In total, 177,280 travellers paid a visit to Prestwick in October 2010, a good 25,000 more than in October 2009. Graeme Sweenie, CEO at New Zealand firm, and current owner of Prestwick, Infratil, noted that the airport had a “strong summer,” buoyed by the loss of 24 Flyglobespan routes at Edinburgh, Glasgow, and Aberdeen. The airline’s demise sent its 1.6m annual passengers to other carriers, such as Ryanair at Prestwick.
October might seem like a slow month with regard to people jetting off on holiday, especially when compared to August or December, but the school half term at the end of the month is becoming an increasingly lucrative period for UK airlines. Budget flights from Prestwick to Arrecife on Lanzarote and Faro in Portugal are helping families escape the Great British drizzle, whilst the city of Riga in Latvia, also on Prestwick’s books, is an ideal location for ballet and theatre fans.
However, Graeme Sweenie remains cautious about the bleak mid-winter months, to quote a carol, noting that the colder season tends to be “challenging” for the aviation industry.
Aviation firm, National Air Traffic Services (NATS), has raised concerns about a proposed wind farm near Prestwick Airport, claiming that the blades of wind turbines could create "clutter" on radar screens, endangering nearby aircraft.
The farm, which is being managed by Scottish and Southern Energy Renewables (SSE), will be located 35 miles east of Prestwick, on either side of the M74 motorway.
SSE wants to build 152 turbines on the site, with a view to infusing the Scottish power grid with an extra 548 megawatts of electricity, enough to keep toasters running in 320,000 homes.
However, the development could ‘blind’ NATS’ traffic tower at Prestwick Airport to approaching aircraft. The aviation firm appears to be particularly concerned about light planes, which have smaller radar signatures, and are more likely to be hidden beneath other radar objects, such as windmill blades.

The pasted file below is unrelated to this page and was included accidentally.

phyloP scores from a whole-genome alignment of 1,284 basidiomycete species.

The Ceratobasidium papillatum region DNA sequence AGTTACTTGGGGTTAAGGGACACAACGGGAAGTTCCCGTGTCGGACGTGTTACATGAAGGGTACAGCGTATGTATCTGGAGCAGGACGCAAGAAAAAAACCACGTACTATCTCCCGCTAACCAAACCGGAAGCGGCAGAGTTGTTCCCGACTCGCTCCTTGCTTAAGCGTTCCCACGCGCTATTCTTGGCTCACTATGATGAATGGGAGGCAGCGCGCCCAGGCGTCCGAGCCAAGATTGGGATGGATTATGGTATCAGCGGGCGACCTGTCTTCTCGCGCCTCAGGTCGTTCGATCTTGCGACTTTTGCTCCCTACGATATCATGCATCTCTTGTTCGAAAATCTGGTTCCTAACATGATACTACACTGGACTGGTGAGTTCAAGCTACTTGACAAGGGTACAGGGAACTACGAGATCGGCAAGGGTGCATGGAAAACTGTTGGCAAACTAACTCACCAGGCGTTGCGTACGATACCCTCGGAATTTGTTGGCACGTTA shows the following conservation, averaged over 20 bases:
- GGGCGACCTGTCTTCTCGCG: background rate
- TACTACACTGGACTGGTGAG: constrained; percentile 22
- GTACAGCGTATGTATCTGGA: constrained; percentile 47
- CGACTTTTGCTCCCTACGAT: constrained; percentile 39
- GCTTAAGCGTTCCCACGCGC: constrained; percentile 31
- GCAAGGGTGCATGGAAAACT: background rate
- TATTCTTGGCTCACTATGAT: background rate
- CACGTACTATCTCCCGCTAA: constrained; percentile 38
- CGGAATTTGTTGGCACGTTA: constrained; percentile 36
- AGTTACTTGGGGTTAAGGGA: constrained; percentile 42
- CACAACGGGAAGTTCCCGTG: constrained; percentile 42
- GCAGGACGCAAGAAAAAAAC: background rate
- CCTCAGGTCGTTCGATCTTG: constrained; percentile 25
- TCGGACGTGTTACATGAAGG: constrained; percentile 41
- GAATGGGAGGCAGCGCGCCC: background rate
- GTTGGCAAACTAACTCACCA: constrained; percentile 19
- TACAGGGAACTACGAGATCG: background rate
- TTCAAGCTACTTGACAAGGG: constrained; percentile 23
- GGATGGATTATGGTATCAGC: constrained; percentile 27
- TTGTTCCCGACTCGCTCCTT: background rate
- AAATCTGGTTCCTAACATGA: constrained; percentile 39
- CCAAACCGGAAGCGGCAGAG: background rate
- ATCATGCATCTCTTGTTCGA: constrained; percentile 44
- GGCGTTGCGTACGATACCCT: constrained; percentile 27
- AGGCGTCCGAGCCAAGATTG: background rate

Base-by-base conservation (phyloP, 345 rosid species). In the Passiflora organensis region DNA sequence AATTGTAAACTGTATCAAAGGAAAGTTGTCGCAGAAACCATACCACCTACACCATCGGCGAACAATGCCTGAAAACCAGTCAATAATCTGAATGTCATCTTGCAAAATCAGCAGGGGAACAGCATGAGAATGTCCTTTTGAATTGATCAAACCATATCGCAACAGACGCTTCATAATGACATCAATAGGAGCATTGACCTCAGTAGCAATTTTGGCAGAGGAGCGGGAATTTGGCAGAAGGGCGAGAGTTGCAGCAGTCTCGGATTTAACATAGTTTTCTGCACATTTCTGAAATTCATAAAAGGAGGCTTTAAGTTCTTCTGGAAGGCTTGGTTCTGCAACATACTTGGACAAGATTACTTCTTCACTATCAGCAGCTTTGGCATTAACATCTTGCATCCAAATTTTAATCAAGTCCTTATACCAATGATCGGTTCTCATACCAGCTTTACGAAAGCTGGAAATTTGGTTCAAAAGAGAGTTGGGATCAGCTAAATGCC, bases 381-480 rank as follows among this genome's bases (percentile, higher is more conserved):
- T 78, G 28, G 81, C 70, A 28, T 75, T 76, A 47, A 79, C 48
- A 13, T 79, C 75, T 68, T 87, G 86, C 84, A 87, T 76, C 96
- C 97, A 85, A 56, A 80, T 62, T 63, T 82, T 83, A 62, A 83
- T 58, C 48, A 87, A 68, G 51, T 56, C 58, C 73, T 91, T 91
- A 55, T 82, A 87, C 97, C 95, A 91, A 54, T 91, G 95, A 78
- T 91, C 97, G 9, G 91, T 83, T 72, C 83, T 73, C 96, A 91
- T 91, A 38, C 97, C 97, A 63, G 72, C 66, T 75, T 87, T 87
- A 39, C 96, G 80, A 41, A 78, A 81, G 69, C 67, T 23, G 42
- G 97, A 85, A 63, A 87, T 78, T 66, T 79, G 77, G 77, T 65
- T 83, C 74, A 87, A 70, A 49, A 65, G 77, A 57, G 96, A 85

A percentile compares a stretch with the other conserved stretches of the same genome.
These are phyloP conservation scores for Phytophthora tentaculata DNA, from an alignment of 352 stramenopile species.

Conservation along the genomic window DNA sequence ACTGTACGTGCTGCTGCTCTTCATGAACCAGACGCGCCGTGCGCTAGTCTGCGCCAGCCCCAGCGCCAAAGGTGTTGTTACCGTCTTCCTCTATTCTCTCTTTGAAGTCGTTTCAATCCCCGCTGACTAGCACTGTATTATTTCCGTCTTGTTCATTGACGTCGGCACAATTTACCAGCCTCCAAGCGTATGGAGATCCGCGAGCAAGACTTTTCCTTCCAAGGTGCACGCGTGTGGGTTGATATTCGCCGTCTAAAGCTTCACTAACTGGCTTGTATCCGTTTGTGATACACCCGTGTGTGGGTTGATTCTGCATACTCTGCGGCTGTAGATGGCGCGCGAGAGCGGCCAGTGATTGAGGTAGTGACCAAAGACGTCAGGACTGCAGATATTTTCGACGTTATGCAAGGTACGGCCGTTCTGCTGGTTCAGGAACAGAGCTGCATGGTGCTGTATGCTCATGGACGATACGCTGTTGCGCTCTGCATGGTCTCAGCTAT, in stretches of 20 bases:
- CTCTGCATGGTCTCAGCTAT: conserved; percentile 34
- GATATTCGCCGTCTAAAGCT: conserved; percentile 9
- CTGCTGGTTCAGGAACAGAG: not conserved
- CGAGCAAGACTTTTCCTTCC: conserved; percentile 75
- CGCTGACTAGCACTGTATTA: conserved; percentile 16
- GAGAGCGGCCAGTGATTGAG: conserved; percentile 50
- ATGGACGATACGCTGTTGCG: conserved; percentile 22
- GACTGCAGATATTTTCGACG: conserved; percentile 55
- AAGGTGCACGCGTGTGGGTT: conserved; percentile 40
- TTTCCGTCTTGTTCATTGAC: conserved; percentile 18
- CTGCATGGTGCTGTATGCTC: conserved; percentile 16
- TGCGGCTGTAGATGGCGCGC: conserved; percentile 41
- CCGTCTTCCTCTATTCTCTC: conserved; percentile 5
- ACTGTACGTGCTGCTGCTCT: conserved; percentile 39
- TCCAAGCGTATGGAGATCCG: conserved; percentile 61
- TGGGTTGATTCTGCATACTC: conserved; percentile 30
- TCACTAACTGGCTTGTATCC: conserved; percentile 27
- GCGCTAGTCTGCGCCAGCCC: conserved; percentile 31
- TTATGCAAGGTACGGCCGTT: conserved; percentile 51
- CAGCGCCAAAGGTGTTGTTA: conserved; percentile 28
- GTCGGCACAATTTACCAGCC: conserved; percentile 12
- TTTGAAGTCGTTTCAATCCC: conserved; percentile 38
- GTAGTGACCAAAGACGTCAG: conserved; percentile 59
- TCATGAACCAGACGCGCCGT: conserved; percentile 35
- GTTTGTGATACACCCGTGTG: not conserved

Criticism from NATS appears to have taken SSE by surprise. The energy firm has “miscalculated the impact” that the windmills could have on Scottish aviation, according to local newspaper, the Evening Times, prompting organisers to delay the project for up to a year and a half.
A statement on the NATS website reads, “Wind farms can degrade the performance of voice communications facilities and en-route navigation aids.” To compensate, the company has been given 18 months to build a new traffic tower in Glasgow, which should counteract any negative effects that the wind farm has on radars.
NATS regularly assesses the impact of near-airport developments on aviation through a specialist department known as NERL (NATS En Route PLC).
decision to pull half of its winter flights out of Prestwick Airport could have resounding consequences for the local workforce. The Ayrshire hub has revealed that up to a third of its permanent staff members could be fired, as passenger numbers at the airport continue to fall.
Prestwick employs around 410 people at present, including those housed in the various retail units around the site.
Job cuts will leave the hub shorthanded, but bosses have envisaged a plan to retrain staff to take on multiple tasks. Fire fighters could be encouraged to take on baggage handling duties, for example, but hopefully, the scheme doesn’t work in reverse: baggage staff are unlikely to be as efficient at dousing flames.
The airport will consult with unions and workers before axing any jobs. Iain Cochrane, the airport’s CEO, claims that Prestwick is ‘optimistic’ about the future, but warned that job cuts are ‘likely,’ – ‘these are extremely difficult times. I am very sorry to say that in this review it is likely that there will be redundancies.’
Mr. Cochrane went on to list the problems that the airport was facing, including the Air Passenger Duty and the growing trend in ‘staycations’ – Brits holidaying at home. Prestwick is at the mercy of Ryanair, however, and the airline’s decision to cut 52% of its winter flights has done damage to the tiny airport.
In December, Ayrshire MP, Brian Donohoe, warned Prestwick bosses about the possibility of a Ryanair exodus, and even went to the trouble of phoning rival airlines, in an attempt to lure extra business to the airport.
The MP’s clairvoyance will be of no comfort to Prestwick’s beleaguered workers now though, as many of them could be jobless by the time the advent calendars appear on supermarket shelves. Irene Oldfather, another Scottish MP, expressed ‘deep disappointment’ at the news.